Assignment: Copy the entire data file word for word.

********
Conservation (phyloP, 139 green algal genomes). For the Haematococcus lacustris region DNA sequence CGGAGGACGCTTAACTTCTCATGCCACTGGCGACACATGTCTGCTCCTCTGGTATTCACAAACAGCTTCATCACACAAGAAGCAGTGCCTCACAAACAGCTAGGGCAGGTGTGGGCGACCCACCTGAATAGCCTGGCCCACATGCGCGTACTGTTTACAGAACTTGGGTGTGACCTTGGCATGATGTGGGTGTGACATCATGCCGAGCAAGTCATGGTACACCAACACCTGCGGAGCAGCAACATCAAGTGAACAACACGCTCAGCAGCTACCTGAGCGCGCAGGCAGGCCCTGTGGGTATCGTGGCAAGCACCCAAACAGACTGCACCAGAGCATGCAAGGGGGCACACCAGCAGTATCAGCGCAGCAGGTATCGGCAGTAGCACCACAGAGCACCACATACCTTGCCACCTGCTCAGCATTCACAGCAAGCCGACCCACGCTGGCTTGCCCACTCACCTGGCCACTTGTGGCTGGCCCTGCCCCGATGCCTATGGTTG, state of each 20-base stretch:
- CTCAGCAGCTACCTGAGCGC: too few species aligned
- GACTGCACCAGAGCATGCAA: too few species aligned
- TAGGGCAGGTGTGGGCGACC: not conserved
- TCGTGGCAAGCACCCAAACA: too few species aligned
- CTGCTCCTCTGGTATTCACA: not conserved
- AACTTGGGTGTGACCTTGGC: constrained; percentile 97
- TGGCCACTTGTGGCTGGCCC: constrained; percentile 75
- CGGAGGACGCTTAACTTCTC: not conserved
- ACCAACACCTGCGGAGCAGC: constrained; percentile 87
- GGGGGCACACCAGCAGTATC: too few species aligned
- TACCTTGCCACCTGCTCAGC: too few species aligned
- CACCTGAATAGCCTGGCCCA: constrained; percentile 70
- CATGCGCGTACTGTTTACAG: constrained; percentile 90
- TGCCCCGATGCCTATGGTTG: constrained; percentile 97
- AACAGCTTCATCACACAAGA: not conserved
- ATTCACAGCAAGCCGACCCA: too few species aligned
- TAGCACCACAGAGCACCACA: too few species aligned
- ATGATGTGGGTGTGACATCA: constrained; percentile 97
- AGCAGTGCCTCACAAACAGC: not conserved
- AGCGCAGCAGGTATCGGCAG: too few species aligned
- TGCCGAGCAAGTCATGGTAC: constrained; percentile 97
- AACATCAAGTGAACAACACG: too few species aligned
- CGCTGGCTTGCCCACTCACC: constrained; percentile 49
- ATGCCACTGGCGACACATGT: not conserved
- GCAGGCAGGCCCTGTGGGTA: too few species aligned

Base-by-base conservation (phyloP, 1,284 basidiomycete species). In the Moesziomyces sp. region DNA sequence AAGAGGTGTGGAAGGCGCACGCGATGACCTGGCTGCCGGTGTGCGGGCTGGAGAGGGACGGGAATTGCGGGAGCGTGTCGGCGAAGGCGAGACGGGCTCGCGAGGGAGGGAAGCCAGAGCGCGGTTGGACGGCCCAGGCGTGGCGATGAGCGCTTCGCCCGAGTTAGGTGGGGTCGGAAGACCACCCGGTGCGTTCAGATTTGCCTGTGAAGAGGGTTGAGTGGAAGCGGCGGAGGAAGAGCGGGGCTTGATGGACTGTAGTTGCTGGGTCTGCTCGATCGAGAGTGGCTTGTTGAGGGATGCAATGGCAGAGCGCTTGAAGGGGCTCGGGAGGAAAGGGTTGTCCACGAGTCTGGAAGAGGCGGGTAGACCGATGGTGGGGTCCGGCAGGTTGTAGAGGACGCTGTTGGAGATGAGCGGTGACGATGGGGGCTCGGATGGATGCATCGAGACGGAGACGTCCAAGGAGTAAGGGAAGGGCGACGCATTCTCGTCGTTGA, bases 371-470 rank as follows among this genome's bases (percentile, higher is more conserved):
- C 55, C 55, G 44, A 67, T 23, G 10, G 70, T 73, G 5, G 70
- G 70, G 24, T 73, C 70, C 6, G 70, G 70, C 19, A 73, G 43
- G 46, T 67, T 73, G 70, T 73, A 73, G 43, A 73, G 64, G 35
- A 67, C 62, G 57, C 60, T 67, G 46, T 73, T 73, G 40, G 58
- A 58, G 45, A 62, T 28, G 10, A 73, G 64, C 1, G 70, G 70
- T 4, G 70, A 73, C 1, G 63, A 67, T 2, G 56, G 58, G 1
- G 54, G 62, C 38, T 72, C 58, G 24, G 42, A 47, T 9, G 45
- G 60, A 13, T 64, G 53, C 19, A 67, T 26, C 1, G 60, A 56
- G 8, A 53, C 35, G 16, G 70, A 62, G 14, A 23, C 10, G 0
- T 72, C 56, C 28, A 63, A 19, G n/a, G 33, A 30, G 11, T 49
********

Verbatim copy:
Conservation (phyloP, 139 green algal genomes). For the Haematococcus lacustris region DNA sequence CGGAGGACGCTTAACTTCTCATGCCACTGGCGACACATGTCTGCTCCTCTGGTATTCACAAACAGCTTCATCACACAAGAAGCAGTGCCTCACAAACAGCTAGGGCAGGTGTGGGCGACCCACCTGAATAGCCTGGCCCACATGCGCGTACTGTTTACAGAACTTGGGTGTGACCTTGGCATGATGTGGGTGTGACATCATGCCGAGCAAGTCATGGTACACCAACACCTGCGGAGCAGCAACATCAAGTGAACAACACGCTCAGCAGCTACCTGAGCGCGCAGGCAGGCCCTGTGGGTATCGTGGCAAGCACCCAAACAGACTGCACCAGAGCATGCAAGGGGGCACACCAGCAGTATCAGCGCAGCAGGTATCGGCAGTAGCACCACAGAGCACCACATACCTTGCCACCTGCTCAGCATTCACAGCAAGCCGACCCACGCTGGCTTGCCCACTCACCTGGCCACTTGTGGCTGGCCCTGCCCCGATGCCTATGGTTG, state of each 20-base stretch:
- CTCAGCAGCTACCTGAGCGC: too few species aligned
- GACTGCACCAGAGCATGCAA: too few species aligned
- TAGGGCAGGTGTGGGCGACC: not conserved
- TCGTGGCAAGCACCCAAACA: too few species aligned
- CTGCTCCTCTGGTATTCACA: not conserved
- AACTTGGGTGTGACCTTGGC: constrained; percentile 97
- TGGCCACTTGTGGCTGGCCC: constrained; percentile 75
- CGGAGGACGCTTAACTTCTC: not conserved
- ACCAACACCTGCGGAGCAGC: constrained; percentile 87
- GGGGGCACACCAGCAGTATC: too few species aligned
- TACCTTGCCACCTGCTCAGC: too few species aligned
- CACCTGAATAGCCTGGCCCA: constrained; percentile 70
- CATGCGCGTACTGTTTACAG: constrained; percentile 90
- TGCCCCGATGCCTATGGTTG: constrained; percentile 97
- AACAGCTTCATCACACAAGA: not conserved
- ATTCACAGCAAGCCGACCCA: too few species aligned
- TAGCACCACAGAGCACCACA: too few species aligned
- ATGATGTGGGTGTGACATCA: constrained; percentile 97
- AGCAGTGCCTCACAAACAGC: not conserved
- AGCGCAGCAGGTATCGGCAG: too few species aligned
- TGCCGAGCAAGTCATGGTAC: constrained; percentile 97
- AACATCAAGTGAACAACACG: too few species aligned
- CGCTGGCTTGCCCACTCACC: constrained; percentile 49
- ATGCCACTGGCGACACATGT: not conserved
- GCAGGCAGGCCCTGTGGGTA: too few species aligned

Base-by-base conservation (phyloP, 1,284 basidiomycete species). In the Moesziomyces sp. region DNA sequence AAGAGGTGTGGAAGGCGCACGCGATGACCTGGCTGCCGGTGTGCGGGCTGGAGAGGGACGGGAATTGCGGGAGCGTGTCGGCGAAGGCGAGACGGGCTCGCGAGGGAGGGAAGCCAGAGCGCGGTTGGACGGCCCAGGCGTGGCGATGAGCGCTTCGCCCGAGTTAGGTGGGGTCGGAAGACCACCCGGTGCGTTCAGATTTGCCTGTGAAGAGGGTTGAGTGGAAGCGGCGGAGGAAGAGCGGGGCTTGATGGACTGTAGTTGCTGGGTCTGCTCGATCGAGAGTGGCTTGTTGAGGGATGCAATGGCAGAGCGCTTGAAGGGGCTCGGGAGGAAAGGGTTGTCCACGAGTCTGGAAGAGGCGGGTAGACCGATGGTGGGGTCCGGCAGGTTGTAGAGGACGCTGTTGGAGATGAGCGGTGACGATGGGGGCTCGGATGGATGCATCGAGACGGAGACGTCCAAGGAGTAAGGGAAGGGCGACGCATTCTCGTCGTTGA, bases 371-470 rank as follows among this genome's bases (percentile, higher is more conserved):
- C 55, C 55, G 44, A 67, T 23, G 10, G 70, T 73, G 5, G 70
- G 70, G 24, T 73, C 70, C 6, G 70, G 70, C 19, A 73, G 43
- G 46, T 67, T 73, G 70, T 73, A 73, G 43, A 73, G 64, G 35
- A 67, C 62, G 57, C 60, T 67, G 46, T 73, T 73, G 40, G 58
- A 58, G 45, A 62, T 28, G 10, A 73, G 64, C 1, G 70, G 70
- T 4, G 70, A 73, C 1, G 63, A 67, T 2, G 56, G 58, G 1
- G 54, G 62, C 38, T 72, C 58, G 24, G 42, A 47, T 9, G 45
- G 60, A 13, T 64, G 53, C 19, A 67, T 26, C 1, G 60, A 56
- G 8, A 53, C 35, G 16, G 70, A 62, G 14, A 23, C 10, G 0
- T 72, C 56, C 28, A 63, A 19, G n/a, G 33, A 30, G 11, T 49